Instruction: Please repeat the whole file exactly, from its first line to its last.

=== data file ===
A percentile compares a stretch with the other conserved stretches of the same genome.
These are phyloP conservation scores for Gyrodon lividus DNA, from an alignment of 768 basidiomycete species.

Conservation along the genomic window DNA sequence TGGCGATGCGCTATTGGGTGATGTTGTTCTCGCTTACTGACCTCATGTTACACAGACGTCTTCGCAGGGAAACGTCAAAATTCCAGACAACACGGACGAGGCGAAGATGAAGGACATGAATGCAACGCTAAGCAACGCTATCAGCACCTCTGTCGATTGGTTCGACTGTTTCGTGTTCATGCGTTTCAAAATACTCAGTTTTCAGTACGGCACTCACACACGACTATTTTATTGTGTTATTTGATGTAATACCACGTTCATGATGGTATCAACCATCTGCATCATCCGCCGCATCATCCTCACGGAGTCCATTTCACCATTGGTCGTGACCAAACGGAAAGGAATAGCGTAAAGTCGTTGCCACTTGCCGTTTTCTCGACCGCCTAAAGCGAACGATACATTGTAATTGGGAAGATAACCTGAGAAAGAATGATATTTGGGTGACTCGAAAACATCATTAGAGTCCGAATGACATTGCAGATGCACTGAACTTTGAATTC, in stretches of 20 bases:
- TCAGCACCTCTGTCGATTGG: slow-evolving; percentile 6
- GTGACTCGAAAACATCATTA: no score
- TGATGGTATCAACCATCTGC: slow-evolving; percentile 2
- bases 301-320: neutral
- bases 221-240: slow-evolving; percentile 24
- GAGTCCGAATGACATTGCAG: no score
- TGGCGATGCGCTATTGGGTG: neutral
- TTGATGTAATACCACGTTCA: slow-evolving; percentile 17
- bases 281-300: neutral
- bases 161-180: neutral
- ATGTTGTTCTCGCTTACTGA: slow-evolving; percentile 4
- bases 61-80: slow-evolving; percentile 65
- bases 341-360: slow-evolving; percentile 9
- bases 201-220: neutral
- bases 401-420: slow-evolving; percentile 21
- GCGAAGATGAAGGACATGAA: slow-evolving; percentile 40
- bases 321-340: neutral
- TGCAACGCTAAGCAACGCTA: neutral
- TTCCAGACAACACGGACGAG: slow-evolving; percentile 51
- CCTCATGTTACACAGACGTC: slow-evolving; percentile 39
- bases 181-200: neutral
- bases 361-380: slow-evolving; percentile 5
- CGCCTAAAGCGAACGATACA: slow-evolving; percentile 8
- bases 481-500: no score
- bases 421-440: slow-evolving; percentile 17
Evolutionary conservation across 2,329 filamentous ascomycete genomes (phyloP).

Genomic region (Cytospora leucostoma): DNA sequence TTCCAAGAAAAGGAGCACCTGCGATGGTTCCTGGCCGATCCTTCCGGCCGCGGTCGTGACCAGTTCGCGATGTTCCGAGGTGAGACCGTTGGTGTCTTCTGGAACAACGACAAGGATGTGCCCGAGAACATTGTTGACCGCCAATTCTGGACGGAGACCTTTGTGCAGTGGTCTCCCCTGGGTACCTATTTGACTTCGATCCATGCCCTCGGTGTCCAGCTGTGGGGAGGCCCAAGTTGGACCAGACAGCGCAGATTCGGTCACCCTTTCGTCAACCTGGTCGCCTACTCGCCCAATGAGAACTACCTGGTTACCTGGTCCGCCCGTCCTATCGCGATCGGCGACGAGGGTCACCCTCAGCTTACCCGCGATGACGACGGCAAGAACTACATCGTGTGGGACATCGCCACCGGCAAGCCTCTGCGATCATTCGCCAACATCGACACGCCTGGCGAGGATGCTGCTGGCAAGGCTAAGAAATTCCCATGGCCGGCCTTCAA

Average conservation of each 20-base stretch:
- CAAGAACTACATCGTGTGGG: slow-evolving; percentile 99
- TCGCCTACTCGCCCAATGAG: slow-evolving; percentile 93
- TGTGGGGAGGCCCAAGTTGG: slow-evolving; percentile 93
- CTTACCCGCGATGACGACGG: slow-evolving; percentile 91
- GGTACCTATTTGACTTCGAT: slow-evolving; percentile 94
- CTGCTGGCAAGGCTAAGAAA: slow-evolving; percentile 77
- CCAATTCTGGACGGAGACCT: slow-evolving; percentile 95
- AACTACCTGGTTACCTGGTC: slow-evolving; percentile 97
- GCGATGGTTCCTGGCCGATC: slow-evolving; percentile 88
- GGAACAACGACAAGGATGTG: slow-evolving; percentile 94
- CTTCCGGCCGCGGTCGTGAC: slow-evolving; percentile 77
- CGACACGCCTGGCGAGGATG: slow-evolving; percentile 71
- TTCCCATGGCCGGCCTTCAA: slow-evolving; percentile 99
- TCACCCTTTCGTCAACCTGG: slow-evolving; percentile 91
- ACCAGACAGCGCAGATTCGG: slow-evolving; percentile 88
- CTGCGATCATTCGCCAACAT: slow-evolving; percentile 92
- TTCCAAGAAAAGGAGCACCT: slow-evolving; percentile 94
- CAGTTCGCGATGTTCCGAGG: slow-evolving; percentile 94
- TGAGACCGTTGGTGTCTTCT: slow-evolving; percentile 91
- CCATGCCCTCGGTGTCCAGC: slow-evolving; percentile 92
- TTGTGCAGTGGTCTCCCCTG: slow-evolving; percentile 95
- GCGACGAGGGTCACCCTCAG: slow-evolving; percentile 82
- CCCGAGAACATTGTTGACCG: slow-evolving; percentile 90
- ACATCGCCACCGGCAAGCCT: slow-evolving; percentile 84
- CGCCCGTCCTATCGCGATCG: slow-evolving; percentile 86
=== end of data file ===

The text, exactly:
A percentile compares a stretch with the other conserved stretches of the same genome.
These are phyloP conservation scores for Gyrodon lividus DNA, from an alignment of 768 basidiomycete species.

Conservation along the genomic window DNA sequence TGGCGATGCGCTATTGGGTGATGTTGTTCTCGCTTACTGACCTCATGTTACACAGACGTCTTCGCAGGGAAACGTCAAAATTCCAGACAACACGGACGAGGCGAAGATGAAGGACATGAATGCAACGCTAAGCAACGCTATCAGCACCTCTGTCGATTGGTTCGACTGTTTCGTGTTCATGCGTTTCAAAATACTCAGTTTTCAGTACGGCACTCACACACGACTATTTTATTGTGTTATTTGATGTAATACCACGTTCATGATGGTATCAACCATCTGCATCATCCGCCGCATCATCCTCACGGAGTCCATTTCACCATTGGTCGTGACCAAACGGAAAGGAATAGCGTAAAGTCGTTGCCACTTGCCGTTTTCTCGACCGCCTAAAGCGAACGATACATTGTAATTGGGAAGATAACCTGAGAAAGAATGATATTTGGGTGACTCGAAAACATCATTAGAGTCCGAATGACATTGCAGATGCACTGAACTTTGAATTC, in stretches of 20 bases:
- TCAGCACCTCTGTCGATTGG: slow-evolving; percentile 6
- GTGACTCGAAAACATCATTA: no score
- TGATGGTATCAACCATCTGC: slow-evolving; percentile 2
- bases 301-320: neutral
- bases 221-240: slow-evolving; percentile 24
- GAGTCCGAATGACATTGCAG: no score
- TGGCGATGCGCTATTGGGTG: neutral
- TTGATGTAATACCACGTTCA: slow-evolving; percentile 17
- bases 281-300: neutral
- bases 161-180: neutral
- ATGTTGTTCTCGCTTACTGA: slow-evolving; percentile 4
- bases 61-80: slow-evolving; percentile 65
- bases 341-360: slow-evolving; percentile 9
- bases 201-220: neutral
- bases 401-420: slow-evolving; percentile 21
- GCGAAGATGAAGGACATGAA: slow-evolving; percentile 40
- bases 321-340: neutral
- TGCAACGCTAAGCAACGCTA: neutral
- TTCCAGACAACACGGACGAG: slow-evolving; percentile 51
- CCTCATGTTACACAGACGTC: slow-evolving; percentile 39
- bases 181-200: neutral
- bases 361-380: slow-evolving; percentile 5
- CGCCTAAAGCGAACGATACA: slow-evolving; percentile 8
- bases 481-500: no score
- bases 421-440: slow-evolving; percentile 17
Evolutionary conservation across 2,329 filamentous ascomycete genomes (phyloP).

Genomic region (Cytospora leucostoma): DNA sequence TTCCAAGAAAAGGAGCACCTGCGATGGTTCCTGGCCGATCCTTCCGGCCGCGGTCGTGACCAGTTCGCGATGTTCCGAGGTGAGACCGTTGGTGTCTTCTGGAACAACGACAAGGATGTGCCCGAGAACATTGTTGACCGCCAATTCTGGACGGAGACCTTTGTGCAGTGGTCTCCCCTGGGTACCTATTTGACTTCGATCCATGCCCTCGGTGTCCAGCTGTGGGGAGGCCCAAGTTGGACCAGACAGCGCAGATTCGGTCACCCTTTCGTCAACCTGGTCGCCTACTCGCCCAATGAGAACTACCTGGTTACCTGGTCCGCCCGTCCTATCGCGATCGGCGACGAGGGTCACCCTCAGCTTACCCGCGATGACGACGGCAAGAACTACATCGTGTGGGACATCGCCACCGGCAAGCCTCTGCGATCATTCGCCAACATCGACACGCCTGGCGAGGATGCTGCTGGCAAGGCTAAGAAATTCCCATGGCCGGCCTTCAA

Average conservation of each 20-base stretch:
- CAAGAACTACATCGTGTGGG: slow-evolving; percentile 99
- TCGCCTACTCGCCCAATGAG: slow-evolving; percentile 93
- TGTGGGGAGGCCCAAGTTGG: slow-evolving; percentile 93
- CTTACCCGCGATGACGACGG: slow-evolving; percentile 91
- GGTACCTATTTGACTTCGAT: slow-evolving; percentile 94
- CTGCTGGCAAGGCTAAGAAA: slow-evolving; percentile 77
- CCAATTCTGGACGGAGACCT: slow-evolving; percentile 95
- AACTACCTGGTTACCTGGTC: slow-evolving; percentile 97
- GCGATGGTTCCTGGCCGATC: slow-evolving; percentile 88
- GGAACAACGACAAGGATGTG: slow-evolving; percentile 94
- CTTCCGGCCGCGGTCGTGAC: slow-evolving; percentile 77
- CGACACGCCTGGCGAGGATG: slow-evolving; percentile 71
- TTCCCATGGCCGGCCTTCAA: slow-evolving; percentile 99
- TCACCCTTTCGTCAACCTGG: slow-evolving; percentile 91
- ACCAGACAGCGCAGATTCGG: slow-evolving; percentile 88
- CTGCGATCATTCGCCAACAT: slow-evolving; percentile 92
- TTCCAAGAAAAGGAGCACCT: slow-evolving; percentile 94
- CAGTTCGCGATGTTCCGAGG: slow-evolving; percentile 94
- TGAGACCGTTGGTGTCTTCT: slow-evolving; percentile 91
- CCATGCCCTCGGTGTCCAGC: slow-evolving; percentile 92
- TTGTGCAGTGGTCTCCCCTG: slow-evolving; percentile 95
- GCGACGAGGGTCACCCTCAG: slow-evolving; percentile 82
- CCCGAGAACATTGTTGACCG: slow-evolving; percentile 90
- ACATCGCCACCGGCAAGCCT: slow-evolving; percentile 84
- CGCCCGTCCTATCGCGATCG: slow-evolving; percentile 86